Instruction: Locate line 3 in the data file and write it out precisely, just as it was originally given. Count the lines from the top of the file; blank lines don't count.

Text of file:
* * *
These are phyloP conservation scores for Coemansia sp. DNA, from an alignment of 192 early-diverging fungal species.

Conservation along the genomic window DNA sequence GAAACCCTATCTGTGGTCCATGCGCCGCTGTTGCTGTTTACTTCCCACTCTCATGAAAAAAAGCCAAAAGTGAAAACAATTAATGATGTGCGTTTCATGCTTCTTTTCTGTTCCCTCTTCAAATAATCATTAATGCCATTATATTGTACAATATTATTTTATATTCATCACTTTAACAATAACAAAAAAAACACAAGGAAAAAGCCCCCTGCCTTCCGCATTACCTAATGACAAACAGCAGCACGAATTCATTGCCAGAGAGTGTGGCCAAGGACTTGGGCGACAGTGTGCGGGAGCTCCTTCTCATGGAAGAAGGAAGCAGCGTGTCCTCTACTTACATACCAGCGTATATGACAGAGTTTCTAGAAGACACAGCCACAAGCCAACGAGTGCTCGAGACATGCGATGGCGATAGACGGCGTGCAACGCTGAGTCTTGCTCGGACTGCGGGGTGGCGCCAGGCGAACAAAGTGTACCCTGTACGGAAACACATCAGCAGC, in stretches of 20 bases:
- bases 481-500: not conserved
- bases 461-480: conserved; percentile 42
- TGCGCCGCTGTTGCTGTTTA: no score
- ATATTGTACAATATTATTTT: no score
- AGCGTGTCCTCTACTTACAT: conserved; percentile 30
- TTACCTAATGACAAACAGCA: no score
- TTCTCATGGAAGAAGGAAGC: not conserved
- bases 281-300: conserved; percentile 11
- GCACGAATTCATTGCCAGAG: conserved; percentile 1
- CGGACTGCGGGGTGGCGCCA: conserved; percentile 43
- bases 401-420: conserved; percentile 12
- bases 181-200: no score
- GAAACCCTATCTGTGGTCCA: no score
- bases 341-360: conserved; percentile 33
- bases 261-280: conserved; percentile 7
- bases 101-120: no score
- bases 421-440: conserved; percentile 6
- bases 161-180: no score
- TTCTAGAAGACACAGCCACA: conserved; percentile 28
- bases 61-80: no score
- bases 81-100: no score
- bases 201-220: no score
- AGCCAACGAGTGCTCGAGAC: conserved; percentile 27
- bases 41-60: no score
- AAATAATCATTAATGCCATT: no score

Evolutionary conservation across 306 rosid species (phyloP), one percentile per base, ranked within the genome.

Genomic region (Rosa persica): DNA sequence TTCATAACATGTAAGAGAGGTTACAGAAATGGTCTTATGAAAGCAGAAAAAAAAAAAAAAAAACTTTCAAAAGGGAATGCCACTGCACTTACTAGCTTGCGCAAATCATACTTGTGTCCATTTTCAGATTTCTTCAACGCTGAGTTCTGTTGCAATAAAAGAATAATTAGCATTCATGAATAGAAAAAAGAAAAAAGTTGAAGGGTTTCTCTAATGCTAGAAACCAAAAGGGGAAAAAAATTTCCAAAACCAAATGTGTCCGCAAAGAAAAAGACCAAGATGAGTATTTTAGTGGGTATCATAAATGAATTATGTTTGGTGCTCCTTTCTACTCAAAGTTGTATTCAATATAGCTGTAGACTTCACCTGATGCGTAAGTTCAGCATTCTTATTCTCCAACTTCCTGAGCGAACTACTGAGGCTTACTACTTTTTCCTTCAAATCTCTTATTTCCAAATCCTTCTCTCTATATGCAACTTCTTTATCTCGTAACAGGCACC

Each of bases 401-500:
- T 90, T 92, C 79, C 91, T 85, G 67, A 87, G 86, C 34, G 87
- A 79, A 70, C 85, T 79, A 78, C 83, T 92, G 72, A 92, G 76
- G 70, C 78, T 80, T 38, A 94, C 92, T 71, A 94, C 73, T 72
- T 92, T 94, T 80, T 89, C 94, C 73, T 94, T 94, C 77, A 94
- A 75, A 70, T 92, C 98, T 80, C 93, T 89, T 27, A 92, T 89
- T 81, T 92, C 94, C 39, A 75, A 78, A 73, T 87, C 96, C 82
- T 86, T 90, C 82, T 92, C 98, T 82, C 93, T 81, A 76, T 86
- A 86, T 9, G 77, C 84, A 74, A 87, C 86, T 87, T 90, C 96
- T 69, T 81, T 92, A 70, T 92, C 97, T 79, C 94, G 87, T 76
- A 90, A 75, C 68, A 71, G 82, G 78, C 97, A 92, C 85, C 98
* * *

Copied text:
- bases 481-500: not conserved